Euro steadied having climbed off a five-week trough with a rebound in risk assets as the latest emergency meeting of European leaders ended hopeful.» Read More
As the Flash Crash in U.S. equity markets May 6 illustrated, problems in Greece can have grave consequences for not merely other Mediterranean economies and Europe, but U.S. and the broader global economy.
Stocks Tuesday continued the comeback that began in late trading Monday: Investors liked potentially oversold markets and seemed less anxious over the European debt crisis. Art Cashin, director of floor operations at UBS Financial Services, shared his market outlook.
I have spent the last 20 years of my life covering Wall Street, and I know there are plenty of good and decent investment advisors who do put their clients first. I also know that, as with any industry, there are less-than-honorable players just out to make a buck.
As Greece gets its first instalment of aid from the European Union Tuesday, investors and traders are concerned about the fiscal strength of the other PIIGS: Portugal, Italy, Ireland and Spain.
The euro is set to continue its recent sharp declines against the dollar and could fall to between $1.18 and $1.15, Roelof van den Akker, senior technical analyst from ING Commercial Banking told CNBC Tuesday.
The stock markets' March 2009 lows could be tested and even broken as sovereign debt continues to grow in Europe and stimulus measures wane, Philippe Gijsels, head of research at BNP Paribas Fortis global markets, told CNBC.com Tuesday.
European finance ministers meet in Brussels Tuesday and much of the talk will focus on how the sinners can be punished.
Call it the eurozone two-step. That’s what the euro nations in distress will be asked to dance on Tuesday as their ministers present their recovery plans to the body of 16 eurozone finance ministers engaged in an emergency meeting in Brussels.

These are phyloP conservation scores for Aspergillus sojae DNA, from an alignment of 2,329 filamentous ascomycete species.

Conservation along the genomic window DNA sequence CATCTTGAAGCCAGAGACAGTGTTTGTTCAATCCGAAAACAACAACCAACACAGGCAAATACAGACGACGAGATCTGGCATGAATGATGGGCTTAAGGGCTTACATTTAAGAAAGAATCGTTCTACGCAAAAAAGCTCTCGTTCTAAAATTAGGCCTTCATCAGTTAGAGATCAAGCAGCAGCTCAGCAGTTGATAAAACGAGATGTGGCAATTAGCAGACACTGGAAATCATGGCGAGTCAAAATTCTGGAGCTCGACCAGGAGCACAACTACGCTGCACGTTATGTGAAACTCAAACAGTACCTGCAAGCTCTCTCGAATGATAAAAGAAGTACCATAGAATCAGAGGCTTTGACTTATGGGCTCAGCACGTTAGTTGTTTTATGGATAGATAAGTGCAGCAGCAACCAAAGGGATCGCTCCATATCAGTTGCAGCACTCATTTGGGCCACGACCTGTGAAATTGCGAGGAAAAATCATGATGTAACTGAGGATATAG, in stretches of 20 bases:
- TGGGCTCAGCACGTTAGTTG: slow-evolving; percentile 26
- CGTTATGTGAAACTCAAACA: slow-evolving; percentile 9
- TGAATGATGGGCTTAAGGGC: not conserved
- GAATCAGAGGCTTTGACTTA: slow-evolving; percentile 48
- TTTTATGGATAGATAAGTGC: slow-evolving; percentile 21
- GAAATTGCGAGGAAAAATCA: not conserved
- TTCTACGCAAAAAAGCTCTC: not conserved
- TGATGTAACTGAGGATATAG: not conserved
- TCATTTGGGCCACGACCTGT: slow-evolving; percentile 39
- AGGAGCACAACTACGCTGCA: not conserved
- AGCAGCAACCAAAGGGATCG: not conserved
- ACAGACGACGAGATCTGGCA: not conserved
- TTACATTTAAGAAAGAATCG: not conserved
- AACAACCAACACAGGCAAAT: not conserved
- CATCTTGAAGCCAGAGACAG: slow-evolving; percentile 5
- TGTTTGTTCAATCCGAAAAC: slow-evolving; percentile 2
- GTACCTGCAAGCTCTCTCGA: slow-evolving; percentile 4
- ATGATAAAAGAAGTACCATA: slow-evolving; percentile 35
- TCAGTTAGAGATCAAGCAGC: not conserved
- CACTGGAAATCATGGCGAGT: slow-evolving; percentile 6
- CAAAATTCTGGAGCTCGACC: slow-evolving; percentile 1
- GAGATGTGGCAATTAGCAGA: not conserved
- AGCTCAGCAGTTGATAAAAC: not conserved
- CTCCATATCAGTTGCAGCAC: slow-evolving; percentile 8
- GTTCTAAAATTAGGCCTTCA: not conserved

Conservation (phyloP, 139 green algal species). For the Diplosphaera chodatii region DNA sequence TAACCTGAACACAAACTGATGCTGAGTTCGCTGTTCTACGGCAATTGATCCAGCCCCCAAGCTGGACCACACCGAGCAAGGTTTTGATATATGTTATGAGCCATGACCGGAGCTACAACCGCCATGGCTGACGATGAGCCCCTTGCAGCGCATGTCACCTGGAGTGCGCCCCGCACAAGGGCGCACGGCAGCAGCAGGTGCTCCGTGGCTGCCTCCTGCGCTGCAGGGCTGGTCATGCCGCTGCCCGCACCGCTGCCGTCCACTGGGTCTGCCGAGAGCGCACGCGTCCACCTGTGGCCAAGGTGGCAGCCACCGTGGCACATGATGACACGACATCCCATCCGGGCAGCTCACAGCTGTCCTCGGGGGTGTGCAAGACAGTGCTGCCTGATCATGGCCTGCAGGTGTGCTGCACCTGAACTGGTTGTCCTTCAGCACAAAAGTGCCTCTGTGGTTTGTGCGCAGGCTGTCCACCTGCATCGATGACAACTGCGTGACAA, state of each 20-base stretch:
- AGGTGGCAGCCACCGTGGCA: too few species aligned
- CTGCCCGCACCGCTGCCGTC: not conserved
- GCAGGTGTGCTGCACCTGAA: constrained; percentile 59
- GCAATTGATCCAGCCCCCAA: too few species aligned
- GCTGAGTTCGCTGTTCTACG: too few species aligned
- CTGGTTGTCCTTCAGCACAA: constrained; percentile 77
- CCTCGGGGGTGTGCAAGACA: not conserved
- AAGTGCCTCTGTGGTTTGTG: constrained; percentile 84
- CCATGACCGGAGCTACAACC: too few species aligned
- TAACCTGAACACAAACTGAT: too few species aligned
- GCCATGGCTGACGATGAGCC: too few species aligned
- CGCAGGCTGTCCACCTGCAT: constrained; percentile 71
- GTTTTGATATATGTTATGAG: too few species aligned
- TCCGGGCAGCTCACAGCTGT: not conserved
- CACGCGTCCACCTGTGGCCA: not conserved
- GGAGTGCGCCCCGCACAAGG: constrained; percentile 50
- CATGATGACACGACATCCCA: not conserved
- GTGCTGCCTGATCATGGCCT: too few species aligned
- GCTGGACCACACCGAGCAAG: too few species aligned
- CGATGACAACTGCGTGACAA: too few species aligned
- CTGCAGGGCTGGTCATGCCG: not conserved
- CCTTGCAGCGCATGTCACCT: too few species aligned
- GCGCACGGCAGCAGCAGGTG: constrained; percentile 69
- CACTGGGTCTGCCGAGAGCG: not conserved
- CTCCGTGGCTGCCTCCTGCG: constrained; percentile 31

The Dow has seen 11 triple-digit moves in the last 14 trading sessions. Should investors expect another volatile trading session ahead? Mike Holland, chairman of Holland & Company, and Joseph Quinlan, chief market strategist at U.S. Trust, shared their market outlooks.
A strong and steady King Dollar is always essential to overall free-market prosperity and economic growth. But a wildly fluctuating greenback is not.
The euro slid to a four-year low on Monday amid persistent Eurozone sovereign debt worries. How will it affect markets today? Art Cashin, director of floor operations at UBS Financial Services, and Peter Costa, president of Empire Executions and a CNBC market analyst, shared their insights.
A new government is formed in Europe and problems ensue. They check the books from the outgoing administration and discover things are worse than they knew. If this sounds familiar, it should as this is what happened in Greece. It is now occurring in the United Kingdom.
Gold will sell at $2,000 an ounce by the end of the year and could hit $5,000 an ounce by 2012-2014, Robert McEwen, chairman of U.S. Gold , a gold exploration company told CNBC on Monday.
The pain of the European debt crisis is spreading, with the plummeting euro making Chinese companies less competitive in Europe, their largest market, and complicating any move to break the Chinese currency’s peg to the dollar.
If I had a "bucket list" to put together I would have the beaches at Normandy as number one. Greece and Turkey would be on the list as well. Never would I have thought of walking down the Red Carpet at the Cannes Film Festival (Or is it walking up the Red Carpet?).
As the euro plunges to a four-year low against the dollar and respected economists like Paul Volker wonder out loud if the currency will survive, reflection is necessary to determine why this once prestigious currency appears to be crashing on the rocks of uncertainty.
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After a brief respite following the announcement last week of a nearly $1 trillion bailout plan for Europe, fear in the financial markets is building again, this time over worries that the Continent’s biggest banks face strains that will hobble European economies, the New York Times reported.
"It's a major mess," says one market pro. "Between what's going on in Europe, what's going on in Congress and our banking sector, there's no wonder why the fear of God is in investors."
If you’re looking for a market ‘tell’ keep your eye on this, says Todd Gordon of Forex.com. It's often a leading indicator for equities.